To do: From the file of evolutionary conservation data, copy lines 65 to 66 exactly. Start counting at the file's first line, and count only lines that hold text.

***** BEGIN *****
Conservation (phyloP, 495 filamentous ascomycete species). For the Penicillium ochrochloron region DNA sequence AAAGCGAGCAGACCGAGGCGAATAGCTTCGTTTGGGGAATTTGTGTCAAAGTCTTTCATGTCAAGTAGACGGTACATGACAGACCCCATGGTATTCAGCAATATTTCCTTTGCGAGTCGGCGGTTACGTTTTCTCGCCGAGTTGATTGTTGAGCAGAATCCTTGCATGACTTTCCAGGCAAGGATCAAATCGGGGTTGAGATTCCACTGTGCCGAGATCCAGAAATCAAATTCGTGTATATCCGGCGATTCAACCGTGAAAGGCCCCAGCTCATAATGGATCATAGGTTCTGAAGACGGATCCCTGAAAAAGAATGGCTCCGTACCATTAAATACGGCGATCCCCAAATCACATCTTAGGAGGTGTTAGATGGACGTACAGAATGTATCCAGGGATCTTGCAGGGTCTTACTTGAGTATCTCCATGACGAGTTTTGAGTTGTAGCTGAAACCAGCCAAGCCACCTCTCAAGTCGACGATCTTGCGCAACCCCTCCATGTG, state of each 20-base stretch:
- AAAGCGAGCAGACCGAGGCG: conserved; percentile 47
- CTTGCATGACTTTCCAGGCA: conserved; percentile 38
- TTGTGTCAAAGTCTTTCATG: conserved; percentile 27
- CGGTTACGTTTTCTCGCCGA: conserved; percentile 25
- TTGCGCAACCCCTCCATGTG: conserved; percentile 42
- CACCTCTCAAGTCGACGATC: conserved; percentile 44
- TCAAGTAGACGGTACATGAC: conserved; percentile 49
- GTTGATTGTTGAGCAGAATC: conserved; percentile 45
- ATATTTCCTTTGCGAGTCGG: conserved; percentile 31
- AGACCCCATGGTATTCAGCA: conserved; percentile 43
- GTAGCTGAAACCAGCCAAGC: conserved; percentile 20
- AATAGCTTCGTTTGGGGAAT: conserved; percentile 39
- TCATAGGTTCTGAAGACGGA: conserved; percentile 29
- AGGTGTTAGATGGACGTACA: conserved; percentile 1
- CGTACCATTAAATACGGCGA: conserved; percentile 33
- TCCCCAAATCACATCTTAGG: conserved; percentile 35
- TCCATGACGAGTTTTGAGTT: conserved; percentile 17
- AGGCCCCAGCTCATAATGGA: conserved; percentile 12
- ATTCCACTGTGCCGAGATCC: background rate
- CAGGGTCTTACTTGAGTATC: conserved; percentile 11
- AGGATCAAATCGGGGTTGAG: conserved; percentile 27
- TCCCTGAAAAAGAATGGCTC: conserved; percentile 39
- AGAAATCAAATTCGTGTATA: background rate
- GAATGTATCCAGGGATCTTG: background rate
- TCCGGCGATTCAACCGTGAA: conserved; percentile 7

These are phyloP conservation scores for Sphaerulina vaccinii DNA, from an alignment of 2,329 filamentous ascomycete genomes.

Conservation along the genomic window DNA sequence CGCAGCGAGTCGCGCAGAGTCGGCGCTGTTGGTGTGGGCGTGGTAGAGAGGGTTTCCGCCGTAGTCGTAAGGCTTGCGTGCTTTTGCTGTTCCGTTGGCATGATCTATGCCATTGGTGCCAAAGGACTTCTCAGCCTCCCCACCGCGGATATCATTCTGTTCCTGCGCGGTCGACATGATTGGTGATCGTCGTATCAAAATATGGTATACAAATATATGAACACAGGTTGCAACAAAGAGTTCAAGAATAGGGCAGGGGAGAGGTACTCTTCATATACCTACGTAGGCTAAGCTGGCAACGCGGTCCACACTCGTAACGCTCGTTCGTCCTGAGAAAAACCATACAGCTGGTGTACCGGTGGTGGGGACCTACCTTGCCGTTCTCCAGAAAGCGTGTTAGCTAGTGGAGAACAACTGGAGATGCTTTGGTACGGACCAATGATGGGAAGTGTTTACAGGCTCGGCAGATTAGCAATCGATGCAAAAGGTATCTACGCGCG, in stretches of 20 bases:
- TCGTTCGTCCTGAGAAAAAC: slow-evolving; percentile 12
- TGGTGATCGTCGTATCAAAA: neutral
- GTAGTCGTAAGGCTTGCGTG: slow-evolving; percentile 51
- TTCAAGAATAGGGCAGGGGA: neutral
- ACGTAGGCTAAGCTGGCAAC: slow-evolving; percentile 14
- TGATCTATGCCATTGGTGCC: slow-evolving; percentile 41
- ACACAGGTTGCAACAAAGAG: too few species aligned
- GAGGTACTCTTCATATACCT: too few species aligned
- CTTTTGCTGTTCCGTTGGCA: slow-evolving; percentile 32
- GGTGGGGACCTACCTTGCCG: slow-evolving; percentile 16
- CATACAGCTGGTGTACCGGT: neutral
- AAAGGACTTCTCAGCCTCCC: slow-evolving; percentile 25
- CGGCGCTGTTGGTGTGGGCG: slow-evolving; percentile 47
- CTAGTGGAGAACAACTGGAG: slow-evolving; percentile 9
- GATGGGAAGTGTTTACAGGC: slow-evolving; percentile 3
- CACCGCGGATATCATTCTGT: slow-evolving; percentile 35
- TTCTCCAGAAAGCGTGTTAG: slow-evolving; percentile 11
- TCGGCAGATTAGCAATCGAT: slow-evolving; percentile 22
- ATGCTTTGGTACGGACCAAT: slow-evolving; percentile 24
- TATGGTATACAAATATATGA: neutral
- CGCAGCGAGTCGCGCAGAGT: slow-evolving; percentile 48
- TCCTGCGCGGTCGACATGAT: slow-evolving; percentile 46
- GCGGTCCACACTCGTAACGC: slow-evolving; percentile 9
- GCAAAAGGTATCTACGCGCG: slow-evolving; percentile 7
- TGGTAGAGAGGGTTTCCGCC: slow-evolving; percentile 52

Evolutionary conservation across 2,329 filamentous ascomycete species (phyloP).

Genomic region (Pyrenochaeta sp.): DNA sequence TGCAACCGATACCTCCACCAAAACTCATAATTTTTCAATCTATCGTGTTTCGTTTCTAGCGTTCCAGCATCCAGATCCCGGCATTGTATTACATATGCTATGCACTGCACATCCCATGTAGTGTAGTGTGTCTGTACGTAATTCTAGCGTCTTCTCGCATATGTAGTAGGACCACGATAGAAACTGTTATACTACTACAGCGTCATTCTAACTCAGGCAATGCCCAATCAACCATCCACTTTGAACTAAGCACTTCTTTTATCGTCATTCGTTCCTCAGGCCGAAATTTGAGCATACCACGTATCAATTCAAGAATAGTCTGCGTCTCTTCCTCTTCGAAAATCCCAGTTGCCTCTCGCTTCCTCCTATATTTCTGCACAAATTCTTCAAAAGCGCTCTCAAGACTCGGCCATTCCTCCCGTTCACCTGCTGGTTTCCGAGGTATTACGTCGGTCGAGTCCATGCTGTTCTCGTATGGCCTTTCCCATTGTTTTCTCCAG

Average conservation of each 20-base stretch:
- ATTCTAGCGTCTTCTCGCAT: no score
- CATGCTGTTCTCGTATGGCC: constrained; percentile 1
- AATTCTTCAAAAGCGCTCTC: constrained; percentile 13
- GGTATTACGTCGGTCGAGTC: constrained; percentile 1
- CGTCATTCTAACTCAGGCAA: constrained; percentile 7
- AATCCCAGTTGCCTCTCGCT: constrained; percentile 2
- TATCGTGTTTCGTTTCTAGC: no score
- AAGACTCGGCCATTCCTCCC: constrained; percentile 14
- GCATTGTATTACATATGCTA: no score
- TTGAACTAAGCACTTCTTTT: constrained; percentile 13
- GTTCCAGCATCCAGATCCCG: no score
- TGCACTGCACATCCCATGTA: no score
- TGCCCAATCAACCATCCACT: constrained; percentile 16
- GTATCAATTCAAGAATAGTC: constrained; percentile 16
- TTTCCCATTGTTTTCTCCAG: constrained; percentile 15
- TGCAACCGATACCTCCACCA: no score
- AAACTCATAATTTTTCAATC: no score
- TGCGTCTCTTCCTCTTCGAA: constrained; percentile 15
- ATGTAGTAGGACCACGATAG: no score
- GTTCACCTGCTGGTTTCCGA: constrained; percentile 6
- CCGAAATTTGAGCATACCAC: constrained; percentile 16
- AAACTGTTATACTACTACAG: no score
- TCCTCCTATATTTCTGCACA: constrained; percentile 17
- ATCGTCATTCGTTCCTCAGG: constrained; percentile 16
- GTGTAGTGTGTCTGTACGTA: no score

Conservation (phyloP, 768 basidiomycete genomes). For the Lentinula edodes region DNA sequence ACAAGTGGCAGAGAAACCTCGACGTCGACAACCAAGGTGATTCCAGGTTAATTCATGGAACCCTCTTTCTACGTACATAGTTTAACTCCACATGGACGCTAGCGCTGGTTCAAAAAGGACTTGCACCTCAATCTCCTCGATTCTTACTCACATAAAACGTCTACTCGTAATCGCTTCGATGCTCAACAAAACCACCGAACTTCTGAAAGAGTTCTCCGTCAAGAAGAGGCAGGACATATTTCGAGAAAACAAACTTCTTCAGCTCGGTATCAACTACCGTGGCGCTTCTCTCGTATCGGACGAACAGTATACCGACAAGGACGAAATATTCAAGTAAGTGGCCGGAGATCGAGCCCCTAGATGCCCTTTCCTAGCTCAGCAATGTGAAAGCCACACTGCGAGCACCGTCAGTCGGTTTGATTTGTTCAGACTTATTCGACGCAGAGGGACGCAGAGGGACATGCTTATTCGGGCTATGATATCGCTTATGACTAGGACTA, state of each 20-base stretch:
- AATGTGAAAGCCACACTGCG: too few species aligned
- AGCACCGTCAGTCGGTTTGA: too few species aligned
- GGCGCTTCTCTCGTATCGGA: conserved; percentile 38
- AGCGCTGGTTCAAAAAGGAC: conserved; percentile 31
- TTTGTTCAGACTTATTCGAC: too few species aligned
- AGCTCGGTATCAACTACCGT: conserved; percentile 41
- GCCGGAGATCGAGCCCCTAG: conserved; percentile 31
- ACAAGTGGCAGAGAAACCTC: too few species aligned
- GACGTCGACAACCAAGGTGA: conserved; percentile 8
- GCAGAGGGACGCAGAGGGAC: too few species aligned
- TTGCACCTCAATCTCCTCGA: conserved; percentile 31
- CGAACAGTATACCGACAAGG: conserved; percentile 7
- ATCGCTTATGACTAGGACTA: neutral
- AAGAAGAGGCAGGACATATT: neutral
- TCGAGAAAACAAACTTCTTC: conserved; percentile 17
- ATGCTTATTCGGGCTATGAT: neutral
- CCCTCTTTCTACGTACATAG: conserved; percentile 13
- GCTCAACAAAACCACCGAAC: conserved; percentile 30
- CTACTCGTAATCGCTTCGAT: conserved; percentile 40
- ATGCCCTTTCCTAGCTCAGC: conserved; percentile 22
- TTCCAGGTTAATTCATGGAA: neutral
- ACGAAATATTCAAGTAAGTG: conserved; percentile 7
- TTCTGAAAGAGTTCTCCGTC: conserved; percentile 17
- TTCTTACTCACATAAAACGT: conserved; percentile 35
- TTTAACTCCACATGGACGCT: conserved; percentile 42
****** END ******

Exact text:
- GCATTGTATTACATATGCTA: no score
- TTGAACTAAGCACTTCTTTT: constrained; percentile 13